After a restful sleep in Sfax's Maison des Jeunes, part of Saturday was devoted to exploring the city. Its main attraction is its medina. This medina is contained within high and strong sandstone walls that served as protection for the old city when it was built. And, as in all the old cities visited thus far (like those in Tunis, Sousse, and Kairouan), Sfax's medina is a winding maze of souks (shops) and specialized markets, combining modern life and traditional culture. Sfax continues this tradition of mixing the old with the new. So often here in the cities of the Maghreb, we see older folks in traditional dress, and chic young people in snug blue jeans and designer tops. We also see modern women riding donkey-driven carts, and old men in sandals on mopeds!

Urban culture definitely has its own flare in most towns in the world, and Tunisia is no exception. But what makes Sfax truly distinct is its diversity. In all of Tunisia's larger cities, a great variety of ethnicities — especially people from different parts of Africa — have been represented. Combining this fact with what felt like a greater concentration of people resulted in there being more shapes and sizes to look at. Discovering such diversity is one of the best parts of city life.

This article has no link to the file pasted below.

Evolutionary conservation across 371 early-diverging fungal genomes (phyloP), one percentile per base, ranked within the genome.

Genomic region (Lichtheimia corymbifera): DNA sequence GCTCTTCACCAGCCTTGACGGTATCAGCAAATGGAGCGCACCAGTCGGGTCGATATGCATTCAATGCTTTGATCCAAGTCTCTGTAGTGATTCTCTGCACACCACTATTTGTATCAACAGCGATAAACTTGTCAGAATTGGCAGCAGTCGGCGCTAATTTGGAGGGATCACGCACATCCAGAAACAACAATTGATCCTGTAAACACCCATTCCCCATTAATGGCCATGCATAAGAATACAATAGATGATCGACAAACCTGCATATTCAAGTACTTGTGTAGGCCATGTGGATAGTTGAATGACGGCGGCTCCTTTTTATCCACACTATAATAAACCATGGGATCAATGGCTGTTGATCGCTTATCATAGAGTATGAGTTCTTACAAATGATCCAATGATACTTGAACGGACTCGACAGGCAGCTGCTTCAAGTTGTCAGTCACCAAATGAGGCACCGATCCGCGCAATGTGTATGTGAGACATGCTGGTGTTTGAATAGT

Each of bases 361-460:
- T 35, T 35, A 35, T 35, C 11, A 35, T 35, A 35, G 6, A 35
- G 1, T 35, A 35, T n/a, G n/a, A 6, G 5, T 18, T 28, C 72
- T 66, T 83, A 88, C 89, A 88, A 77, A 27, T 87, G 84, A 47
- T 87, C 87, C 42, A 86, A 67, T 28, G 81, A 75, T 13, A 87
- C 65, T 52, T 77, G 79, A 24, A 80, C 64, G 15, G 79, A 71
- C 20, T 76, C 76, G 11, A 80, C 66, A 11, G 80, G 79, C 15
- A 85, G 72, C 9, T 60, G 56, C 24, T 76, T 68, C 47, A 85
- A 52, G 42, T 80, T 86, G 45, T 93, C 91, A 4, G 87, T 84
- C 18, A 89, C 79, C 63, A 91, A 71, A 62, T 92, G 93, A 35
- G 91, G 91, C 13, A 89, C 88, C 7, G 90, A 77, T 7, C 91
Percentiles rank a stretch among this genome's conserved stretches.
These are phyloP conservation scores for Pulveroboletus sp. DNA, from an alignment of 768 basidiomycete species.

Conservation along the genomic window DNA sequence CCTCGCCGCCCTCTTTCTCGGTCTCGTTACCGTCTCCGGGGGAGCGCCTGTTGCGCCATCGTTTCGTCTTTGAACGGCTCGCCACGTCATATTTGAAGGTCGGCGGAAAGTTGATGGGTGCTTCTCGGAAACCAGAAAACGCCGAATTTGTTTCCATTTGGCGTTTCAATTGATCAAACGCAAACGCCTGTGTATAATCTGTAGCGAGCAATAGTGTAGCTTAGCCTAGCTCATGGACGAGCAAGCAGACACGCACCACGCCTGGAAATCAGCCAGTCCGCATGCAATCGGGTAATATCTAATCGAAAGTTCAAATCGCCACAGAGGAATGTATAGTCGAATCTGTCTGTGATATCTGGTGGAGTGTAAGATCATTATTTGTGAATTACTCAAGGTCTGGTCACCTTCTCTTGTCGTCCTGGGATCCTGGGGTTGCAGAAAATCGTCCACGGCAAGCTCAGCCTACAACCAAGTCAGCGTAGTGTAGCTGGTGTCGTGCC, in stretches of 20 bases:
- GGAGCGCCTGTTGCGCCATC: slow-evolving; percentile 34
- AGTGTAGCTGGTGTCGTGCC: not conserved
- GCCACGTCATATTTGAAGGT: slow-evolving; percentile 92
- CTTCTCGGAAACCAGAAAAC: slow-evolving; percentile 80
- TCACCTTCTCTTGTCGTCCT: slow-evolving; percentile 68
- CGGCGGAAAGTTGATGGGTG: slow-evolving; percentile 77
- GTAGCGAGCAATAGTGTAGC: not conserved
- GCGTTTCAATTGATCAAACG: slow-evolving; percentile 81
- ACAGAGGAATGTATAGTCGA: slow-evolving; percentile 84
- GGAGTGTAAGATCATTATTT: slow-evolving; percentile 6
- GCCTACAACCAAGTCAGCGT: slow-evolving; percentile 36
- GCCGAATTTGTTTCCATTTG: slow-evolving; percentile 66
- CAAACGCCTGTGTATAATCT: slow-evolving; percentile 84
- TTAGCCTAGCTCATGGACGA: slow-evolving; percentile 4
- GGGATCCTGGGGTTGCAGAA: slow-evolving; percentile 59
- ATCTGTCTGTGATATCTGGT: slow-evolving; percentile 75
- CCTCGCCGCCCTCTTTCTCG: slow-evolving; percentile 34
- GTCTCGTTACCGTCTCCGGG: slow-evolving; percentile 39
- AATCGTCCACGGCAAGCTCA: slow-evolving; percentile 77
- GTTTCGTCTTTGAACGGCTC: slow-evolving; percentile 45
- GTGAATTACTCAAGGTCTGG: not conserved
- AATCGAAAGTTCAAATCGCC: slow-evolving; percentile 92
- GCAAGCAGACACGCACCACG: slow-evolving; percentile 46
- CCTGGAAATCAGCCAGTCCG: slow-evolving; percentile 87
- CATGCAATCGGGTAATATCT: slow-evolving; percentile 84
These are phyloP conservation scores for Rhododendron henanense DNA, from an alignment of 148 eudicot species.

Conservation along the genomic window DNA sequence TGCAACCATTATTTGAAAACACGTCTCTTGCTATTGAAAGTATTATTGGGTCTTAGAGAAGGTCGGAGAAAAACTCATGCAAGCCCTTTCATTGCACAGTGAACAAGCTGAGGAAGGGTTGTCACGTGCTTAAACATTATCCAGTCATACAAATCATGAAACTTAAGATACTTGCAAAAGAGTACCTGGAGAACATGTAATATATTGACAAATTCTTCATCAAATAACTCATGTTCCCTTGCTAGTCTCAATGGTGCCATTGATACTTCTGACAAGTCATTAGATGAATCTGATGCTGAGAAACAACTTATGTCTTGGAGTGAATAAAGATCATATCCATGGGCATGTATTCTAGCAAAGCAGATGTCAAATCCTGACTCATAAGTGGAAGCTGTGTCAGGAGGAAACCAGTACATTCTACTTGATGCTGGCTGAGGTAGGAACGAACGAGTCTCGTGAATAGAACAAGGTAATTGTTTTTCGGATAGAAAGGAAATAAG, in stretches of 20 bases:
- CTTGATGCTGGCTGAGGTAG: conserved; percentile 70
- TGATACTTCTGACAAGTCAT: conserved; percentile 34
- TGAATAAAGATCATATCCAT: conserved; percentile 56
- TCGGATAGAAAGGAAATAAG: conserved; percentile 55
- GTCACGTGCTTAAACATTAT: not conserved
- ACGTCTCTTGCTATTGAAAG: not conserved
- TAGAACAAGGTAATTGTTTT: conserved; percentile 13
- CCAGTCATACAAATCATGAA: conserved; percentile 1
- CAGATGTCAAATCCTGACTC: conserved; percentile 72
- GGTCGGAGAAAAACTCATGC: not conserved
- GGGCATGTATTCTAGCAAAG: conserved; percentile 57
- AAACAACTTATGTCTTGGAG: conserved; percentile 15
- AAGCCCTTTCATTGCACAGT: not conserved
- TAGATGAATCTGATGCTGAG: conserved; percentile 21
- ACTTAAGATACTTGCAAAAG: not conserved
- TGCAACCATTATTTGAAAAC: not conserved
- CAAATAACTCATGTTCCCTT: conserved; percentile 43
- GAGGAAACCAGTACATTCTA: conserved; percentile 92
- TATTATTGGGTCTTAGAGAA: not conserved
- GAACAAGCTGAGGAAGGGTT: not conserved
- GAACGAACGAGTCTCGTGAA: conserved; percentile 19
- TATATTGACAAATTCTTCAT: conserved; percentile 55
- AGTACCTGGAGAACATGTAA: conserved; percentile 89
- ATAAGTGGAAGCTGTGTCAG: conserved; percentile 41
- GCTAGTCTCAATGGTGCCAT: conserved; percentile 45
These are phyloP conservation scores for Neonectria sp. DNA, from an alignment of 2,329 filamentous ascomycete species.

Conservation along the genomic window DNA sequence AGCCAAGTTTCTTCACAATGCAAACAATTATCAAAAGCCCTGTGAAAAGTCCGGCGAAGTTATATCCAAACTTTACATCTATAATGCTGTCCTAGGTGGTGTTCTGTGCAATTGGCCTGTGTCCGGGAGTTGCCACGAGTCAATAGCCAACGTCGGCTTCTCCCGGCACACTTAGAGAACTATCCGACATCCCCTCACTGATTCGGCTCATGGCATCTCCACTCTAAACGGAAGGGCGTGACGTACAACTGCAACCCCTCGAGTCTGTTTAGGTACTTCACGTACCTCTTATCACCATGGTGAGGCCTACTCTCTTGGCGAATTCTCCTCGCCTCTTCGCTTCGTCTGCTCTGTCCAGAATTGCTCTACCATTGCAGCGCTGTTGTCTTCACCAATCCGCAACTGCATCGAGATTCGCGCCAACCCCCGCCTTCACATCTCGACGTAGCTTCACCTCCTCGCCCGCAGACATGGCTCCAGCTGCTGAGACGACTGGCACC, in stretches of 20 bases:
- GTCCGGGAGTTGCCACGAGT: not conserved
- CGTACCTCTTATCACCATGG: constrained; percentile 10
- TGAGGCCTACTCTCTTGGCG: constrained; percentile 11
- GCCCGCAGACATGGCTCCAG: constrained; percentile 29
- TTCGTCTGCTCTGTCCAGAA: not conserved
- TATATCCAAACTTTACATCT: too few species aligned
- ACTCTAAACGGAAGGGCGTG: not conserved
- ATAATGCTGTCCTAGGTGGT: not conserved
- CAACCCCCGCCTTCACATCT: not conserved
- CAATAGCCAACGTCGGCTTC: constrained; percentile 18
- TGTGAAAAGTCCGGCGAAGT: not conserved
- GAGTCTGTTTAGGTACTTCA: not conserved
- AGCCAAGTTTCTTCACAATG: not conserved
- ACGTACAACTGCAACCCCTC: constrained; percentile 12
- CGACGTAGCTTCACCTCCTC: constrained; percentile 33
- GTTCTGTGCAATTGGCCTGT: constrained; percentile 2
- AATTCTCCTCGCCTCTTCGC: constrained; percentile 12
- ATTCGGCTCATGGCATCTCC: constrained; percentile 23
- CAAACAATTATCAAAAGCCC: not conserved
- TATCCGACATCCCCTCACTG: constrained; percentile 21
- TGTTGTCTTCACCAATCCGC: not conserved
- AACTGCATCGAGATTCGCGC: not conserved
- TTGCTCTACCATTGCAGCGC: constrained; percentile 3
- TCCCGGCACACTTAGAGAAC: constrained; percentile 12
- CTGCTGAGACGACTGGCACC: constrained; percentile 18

Another observation: In most of the cities along the BikeAbout itinerary, we have seen quite a few hand-cranked bicycle-wheelchairs. People with a variety of physical challenges use these vehicles to increase their mobility and to maintain the very public life enjoyed by all Tunisians (as other people do in other countries). Unfortunately, though, very few cities seem to have any concept of access for the disabled. For example, the absence of ramps or elevators indicates that the laws here are not as strict concerning handicapped accessibility. Nor are there the kinds of motorized wheelchairs that we're used to seeing at home. However, the number of disabled people roaming around the streets, squares, and boulevards in these bicycle/wheelchairs demonstrates that members of the Tunisian community take matters of mobility into their own hands!

But back to BikeAbout in the city. While the countryside is definitely beautiful and serene, cities are sometimes just more interesting! The BikeAbout team is lucky since it gets a pretty good balance of both. However, as was the case in Tunisia (but not the case in Morocco), a greater emphasis is sometimes placed on urban areas. This naturally influences what gets learned and how. In Tunisia, the team has also been spending more time at youth centers and hostels. Many of these hostels ingeniously combine local youth activities with visits by foreigners. This has facilitated BikeAbout's exposure to Tunisian kids (and vice versa) and provided a logical forum for the sharing of information about the Internet. That's what exchange is all about!